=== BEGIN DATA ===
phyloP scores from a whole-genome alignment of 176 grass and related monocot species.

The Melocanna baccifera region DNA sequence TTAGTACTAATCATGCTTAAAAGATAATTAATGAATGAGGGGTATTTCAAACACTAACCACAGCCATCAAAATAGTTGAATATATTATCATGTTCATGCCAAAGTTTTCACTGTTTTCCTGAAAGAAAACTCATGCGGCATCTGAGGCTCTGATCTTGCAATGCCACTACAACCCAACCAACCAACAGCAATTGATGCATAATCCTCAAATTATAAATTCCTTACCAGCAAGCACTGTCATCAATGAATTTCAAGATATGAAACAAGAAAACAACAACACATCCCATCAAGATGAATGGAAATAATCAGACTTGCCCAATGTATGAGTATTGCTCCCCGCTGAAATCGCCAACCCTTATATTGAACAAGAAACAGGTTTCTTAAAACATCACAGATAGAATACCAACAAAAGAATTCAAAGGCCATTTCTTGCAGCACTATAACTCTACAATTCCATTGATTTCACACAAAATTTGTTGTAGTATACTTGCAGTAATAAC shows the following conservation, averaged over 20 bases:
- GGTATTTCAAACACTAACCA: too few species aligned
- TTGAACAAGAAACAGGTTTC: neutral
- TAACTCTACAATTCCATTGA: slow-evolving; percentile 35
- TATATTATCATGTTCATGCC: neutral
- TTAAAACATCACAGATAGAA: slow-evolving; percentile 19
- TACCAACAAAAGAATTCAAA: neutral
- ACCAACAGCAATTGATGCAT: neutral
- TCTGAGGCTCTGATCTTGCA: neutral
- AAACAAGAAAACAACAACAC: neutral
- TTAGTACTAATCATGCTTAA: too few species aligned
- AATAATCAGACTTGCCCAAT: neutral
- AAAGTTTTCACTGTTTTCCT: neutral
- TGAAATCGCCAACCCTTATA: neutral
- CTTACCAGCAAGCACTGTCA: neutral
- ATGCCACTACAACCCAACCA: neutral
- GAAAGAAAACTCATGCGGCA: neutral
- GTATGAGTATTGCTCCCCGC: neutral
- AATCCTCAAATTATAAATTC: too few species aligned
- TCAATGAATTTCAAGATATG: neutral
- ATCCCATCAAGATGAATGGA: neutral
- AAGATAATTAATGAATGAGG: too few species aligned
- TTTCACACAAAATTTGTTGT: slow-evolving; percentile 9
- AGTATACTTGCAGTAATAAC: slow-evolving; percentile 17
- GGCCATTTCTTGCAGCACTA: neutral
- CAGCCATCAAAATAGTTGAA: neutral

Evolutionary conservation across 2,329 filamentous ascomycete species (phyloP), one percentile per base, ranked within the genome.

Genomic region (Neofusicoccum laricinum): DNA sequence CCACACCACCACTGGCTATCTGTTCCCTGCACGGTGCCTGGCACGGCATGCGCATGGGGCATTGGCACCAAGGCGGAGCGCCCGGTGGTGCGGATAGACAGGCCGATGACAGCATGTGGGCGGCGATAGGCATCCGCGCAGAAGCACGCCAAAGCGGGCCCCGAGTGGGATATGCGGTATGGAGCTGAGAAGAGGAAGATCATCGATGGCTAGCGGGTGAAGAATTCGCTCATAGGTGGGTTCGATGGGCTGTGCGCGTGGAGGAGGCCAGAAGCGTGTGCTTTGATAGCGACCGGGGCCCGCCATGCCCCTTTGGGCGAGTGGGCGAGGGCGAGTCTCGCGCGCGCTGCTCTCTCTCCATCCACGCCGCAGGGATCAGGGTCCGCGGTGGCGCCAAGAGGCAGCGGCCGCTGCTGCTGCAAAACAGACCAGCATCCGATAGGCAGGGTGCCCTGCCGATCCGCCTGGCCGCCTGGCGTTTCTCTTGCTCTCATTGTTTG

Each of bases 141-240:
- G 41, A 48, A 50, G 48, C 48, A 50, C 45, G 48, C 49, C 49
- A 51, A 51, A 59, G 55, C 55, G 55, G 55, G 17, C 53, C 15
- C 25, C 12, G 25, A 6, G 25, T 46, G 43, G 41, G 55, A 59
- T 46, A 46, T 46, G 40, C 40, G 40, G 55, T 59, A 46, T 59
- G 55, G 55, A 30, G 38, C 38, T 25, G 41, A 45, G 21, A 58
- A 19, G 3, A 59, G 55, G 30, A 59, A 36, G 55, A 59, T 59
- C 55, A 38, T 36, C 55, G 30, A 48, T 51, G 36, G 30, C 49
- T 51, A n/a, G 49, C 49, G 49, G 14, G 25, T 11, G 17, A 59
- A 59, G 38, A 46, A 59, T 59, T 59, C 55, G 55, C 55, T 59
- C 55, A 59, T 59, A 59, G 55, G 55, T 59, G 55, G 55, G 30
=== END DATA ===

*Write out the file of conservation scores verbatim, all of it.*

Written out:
phyloP scores from a whole-genome alignment of 176 grass and related monocot species.

The Melocanna baccifera region DNA sequence TTAGTACTAATCATGCTTAAAAGATAATTAATGAATGAGGGGTATTTCAAACACTAACCACAGCCATCAAAATAGTTGAATATATTATCATGTTCATGCCAAAGTTTTCACTGTTTTCCTGAAAGAAAACTCATGCGGCATCTGAGGCTCTGATCTTGCAATGCCACTACAACCCAACCAACCAACAGCAATTGATGCATAATCCTCAAATTATAAATTCCTTACCAGCAAGCACTGTCATCAATGAATTTCAAGATATGAAACAAGAAAACAACAACACATCCCATCAAGATGAATGGAAATAATCAGACTTGCCCAATGTATGAGTATTGCTCCCCGCTGAAATCGCCAACCCTTATATTGAACAAGAAACAGGTTTCTTAAAACATCACAGATAGAATACCAACAAAAGAATTCAAAGGCCATTTCTTGCAGCACTATAACTCTACAATTCCATTGATTTCACACAAAATTTGTTGTAGTATACTTGCAGTAATAAC shows the following conservation, averaged over 20 bases:
- GGTATTTCAAACACTAACCA: too few species aligned
- TTGAACAAGAAACAGGTTTC: neutral
- TAACTCTACAATTCCATTGA: slow-evolving; percentile 35
- TATATTATCATGTTCATGCC: neutral
- TTAAAACATCACAGATAGAA: slow-evolving; percentile 19
- TACCAACAAAAGAATTCAAA: neutral
- ACCAACAGCAATTGATGCAT: neutral
- TCTGAGGCTCTGATCTTGCA: neutral
- AAACAAGAAAACAACAACAC: neutral
- TTAGTACTAATCATGCTTAA: too few species aligned
- AATAATCAGACTTGCCCAAT: neutral
- AAAGTTTTCACTGTTTTCCT: neutral
- TGAAATCGCCAACCCTTATA: neutral
- CTTACCAGCAAGCACTGTCA: neutral
- ATGCCACTACAACCCAACCA: neutral
- GAAAGAAAACTCATGCGGCA: neutral
- GTATGAGTATTGCTCCCCGC: neutral
- AATCCTCAAATTATAAATTC: too few species aligned
- TCAATGAATTTCAAGATATG: neutral
- ATCCCATCAAGATGAATGGA: neutral
- AAGATAATTAATGAATGAGG: too few species aligned
- TTTCACACAAAATTTGTTGT: slow-evolving; percentile 9
- AGTATACTTGCAGTAATAAC: slow-evolving; percentile 17
- GGCCATTTCTTGCAGCACTA: neutral
- CAGCCATCAAAATAGTTGAA: neutral

Evolutionary conservation across 2,329 filamentous ascomycete species (phyloP), one percentile per base, ranked within the genome.

Genomic region (Neofusicoccum laricinum): DNA sequence CCACACCACCACTGGCTATCTGTTCCCTGCACGGTGCCTGGCACGGCATGCGCATGGGGCATTGGCACCAAGGCGGAGCGCCCGGTGGTGCGGATAGACAGGCCGATGACAGCATGTGGGCGGCGATAGGCATCCGCGCAGAAGCACGCCAAAGCGGGCCCCGAGTGGGATATGCGGTATGGAGCTGAGAAGAGGAAGATCATCGATGGCTAGCGGGTGAAGAATTCGCTCATAGGTGGGTTCGATGGGCTGTGCGCGTGGAGGAGGCCAGAAGCGTGTGCTTTGATAGCGACCGGGGCCCGCCATGCCCCTTTGGGCGAGTGGGCGAGGGCGAGTCTCGCGCGCGCTGCTCTCTCTCCATCCACGCCGCAGGGATCAGGGTCCGCGGTGGCGCCAAGAGGCAGCGGCCGCTGCTGCTGCAAAACAGACCAGCATCCGATAGGCAGGGTGCCCTGCCGATCCGCCTGGCCGCCTGGCGTTTCTCTTGCTCTCATTGTTTG

Each of bases 141-240:
- G 41, A 48, A 50, G 48, C 48, A 50, C 45, G 48, C 49, C 49
- A 51, A 51, A 59, G 55, C 55, G 55, G 55, G 17, C 53, C 15
- C 25, C 12, G 25, A 6, G 25, T 46, G 43, G 41, G 55, A 59
- T 46, A 46, T 46, G 40, C 40, G 40, G 55, T 59, A 46, T 59
- G 55, G 55, A 30, G 38, C 38, T 25, G 41, A 45, G 21, A 58
- A 19, G 3, A 59, G 55, G 30, A 59, A 36, G 55, A 59, T 59
- C 55, A 38, T 36, C 55, G 30, A 48, T 51, G 36, G 30, C 49
- T 51, A n/a, G 49, C 49, G 49, G 14, G 25, T 11, G 17, A 59
- A 59, G 38, A 46, A 59, T 59, T 59, C 55, G 55, C 55, T 59
- C 55, A 59, T 59, A 59, G 55, G 55, T 59, G 55, G 55, G 30